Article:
Friday, June 9, 2023

Black Children Less Likely to Receive Adequate Medication for Psychiatric Disorders

Black children are more likely to receive inadequate pharmacotherapy for their mental health conditions than children in other racial groups, a study in Psychiatric Services in Advance has found. The study also suggests that children who have anxiety are more likely to receive inadequate pharmacotherapy than children who have other mental illnesses.

Andrea S. Young, Ph.D., of Johns Hopkins University School of Medicine and colleagues analyzed data from 601 children aged six to 12 years who had visited one of nine outpatient mental health clinics and participated in the Longitudinal Assessment of Manic Symptoms study. The children and their parents were interviewed with the Kiddie Schedule for Affective Disorders and Schizophrenia and the Service Assessment for Children and Adolescents to assess the child’s psychiatric symptoms and lifetime mental health services use, respectively. The children’s global functioning was assessed via the Children’s Global Assessment Scale, and mental health service use data were collected by using the Service Assessment for Children and Adolescents.

A child psychiatrist and a child psychologist reviewed the children’s current and past psychiatric diagnoses, medications taken, psychotherapy received, psychiatric inpatient admissions, number of sessions, and duration of each intervention. They independently rated the children’s current pharmacologic and psychotherapy interventions as standard of care, adequate, inadequate, inappropriate, or treatment pending. Treatment ratings were then collapsed into two groups: inadequate (combining inadequate, inappropriate, and treatment pending ratings) and adequate (combining adequate and standard-of-care ratings). Due to limited information about the patients’ experience with psychotherapy, Young and colleagues limited their analyses to medication adequacy.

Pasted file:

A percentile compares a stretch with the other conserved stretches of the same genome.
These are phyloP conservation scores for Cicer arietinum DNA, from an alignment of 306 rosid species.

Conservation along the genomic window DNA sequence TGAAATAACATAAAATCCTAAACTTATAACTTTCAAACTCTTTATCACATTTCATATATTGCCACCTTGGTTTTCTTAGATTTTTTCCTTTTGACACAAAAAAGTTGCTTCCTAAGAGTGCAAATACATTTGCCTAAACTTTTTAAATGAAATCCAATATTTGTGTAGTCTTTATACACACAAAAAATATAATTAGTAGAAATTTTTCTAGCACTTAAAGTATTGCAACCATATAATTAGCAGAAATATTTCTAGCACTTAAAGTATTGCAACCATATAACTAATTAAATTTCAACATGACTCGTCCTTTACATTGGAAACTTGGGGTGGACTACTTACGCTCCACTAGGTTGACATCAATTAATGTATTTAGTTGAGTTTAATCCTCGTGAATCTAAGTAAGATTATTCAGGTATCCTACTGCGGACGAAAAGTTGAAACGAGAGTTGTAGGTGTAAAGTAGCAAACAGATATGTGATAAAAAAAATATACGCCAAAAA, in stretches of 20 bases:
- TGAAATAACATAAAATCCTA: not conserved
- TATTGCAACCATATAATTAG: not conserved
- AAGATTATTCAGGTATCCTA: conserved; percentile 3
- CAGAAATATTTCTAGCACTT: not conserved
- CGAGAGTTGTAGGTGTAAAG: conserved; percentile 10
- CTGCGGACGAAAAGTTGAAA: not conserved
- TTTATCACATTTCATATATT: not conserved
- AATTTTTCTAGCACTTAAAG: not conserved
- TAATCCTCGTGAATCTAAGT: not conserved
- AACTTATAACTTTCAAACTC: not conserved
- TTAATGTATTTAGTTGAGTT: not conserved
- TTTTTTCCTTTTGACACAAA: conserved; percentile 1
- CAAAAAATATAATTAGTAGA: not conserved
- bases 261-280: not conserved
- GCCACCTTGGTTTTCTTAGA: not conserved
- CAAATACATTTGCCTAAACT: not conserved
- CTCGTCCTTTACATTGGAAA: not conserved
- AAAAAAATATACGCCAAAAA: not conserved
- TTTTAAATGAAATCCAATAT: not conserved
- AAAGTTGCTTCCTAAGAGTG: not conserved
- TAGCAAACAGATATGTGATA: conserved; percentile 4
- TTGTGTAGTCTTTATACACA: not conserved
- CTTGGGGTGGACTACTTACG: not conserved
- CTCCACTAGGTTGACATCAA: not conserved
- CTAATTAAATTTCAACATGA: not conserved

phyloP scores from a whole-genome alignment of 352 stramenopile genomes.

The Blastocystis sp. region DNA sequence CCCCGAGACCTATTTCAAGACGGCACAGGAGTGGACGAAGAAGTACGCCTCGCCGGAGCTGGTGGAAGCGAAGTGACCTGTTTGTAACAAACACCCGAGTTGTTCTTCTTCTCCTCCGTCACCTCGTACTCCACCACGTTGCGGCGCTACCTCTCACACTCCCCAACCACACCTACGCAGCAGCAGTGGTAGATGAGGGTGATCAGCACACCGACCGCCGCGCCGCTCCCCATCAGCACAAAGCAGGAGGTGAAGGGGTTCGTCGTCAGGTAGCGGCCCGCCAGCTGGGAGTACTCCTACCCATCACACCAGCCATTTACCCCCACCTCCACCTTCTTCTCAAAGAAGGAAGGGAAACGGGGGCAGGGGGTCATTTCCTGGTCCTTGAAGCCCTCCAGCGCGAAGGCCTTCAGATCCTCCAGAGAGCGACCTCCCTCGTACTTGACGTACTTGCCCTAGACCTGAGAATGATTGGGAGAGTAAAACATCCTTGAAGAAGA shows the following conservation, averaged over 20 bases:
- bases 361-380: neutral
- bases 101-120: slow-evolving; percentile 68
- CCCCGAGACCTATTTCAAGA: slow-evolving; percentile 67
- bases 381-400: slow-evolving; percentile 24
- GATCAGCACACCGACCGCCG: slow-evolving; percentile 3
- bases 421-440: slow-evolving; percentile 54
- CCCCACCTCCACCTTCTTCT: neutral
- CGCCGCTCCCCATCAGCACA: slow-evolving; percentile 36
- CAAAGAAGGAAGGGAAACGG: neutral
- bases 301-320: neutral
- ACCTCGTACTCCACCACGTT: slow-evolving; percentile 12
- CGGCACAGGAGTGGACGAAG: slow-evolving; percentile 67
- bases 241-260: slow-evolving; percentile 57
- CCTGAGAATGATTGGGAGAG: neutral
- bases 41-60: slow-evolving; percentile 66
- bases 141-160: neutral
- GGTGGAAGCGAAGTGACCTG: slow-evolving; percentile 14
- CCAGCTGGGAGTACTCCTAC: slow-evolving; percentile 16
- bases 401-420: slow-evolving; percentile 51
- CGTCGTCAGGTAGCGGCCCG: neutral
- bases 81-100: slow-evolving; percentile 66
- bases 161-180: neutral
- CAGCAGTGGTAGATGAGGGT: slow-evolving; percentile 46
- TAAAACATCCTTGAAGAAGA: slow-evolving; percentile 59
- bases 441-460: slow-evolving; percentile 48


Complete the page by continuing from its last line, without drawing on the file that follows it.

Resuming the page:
Overall, only 51% of the children were receiving adequate pharmacotherapy for their mental health conditions. Compared with White children, Black children had 1.84 times the odds of receiving inadequate pharmacotherapy. Black children also had 1.91 times the odds of receiving inadequate pharmacotherapy compared with the combined race group (which included American Indian/Alaska Native, Asian, biracial/multiracial children, and children whose parents chose not to disclose their children’s race).

Young and colleagues also found that children who had anxiety disorders had 1.55 times the odds of receiving inadequate pharmacotherapy compared with children who had other mental disorders. However, children whose caregivers had at least a bachelor’s degree were more likely to receive adequate pharmacotherapy compared with children whose parents had a high school education, general equivalency diploma, or less than a high school education.

“The findings highlight the need for further investigation into the contributors to racial disparities in receiving adequate mental health care and to develop strategies for improving children’s access to mental health care,” Young and colleagues wrote. “The results also underscore a need both for systemic change to reduce barriers and for providers to practice cultural humility in their clinical work.”

For related information, see the Psychiatric Services article “Understanding Racial-Ethnic Disparities in Wraparound Care for Youths With Emotional and Behavioral Disorders.”

 (Image: iStock/FatCamera)

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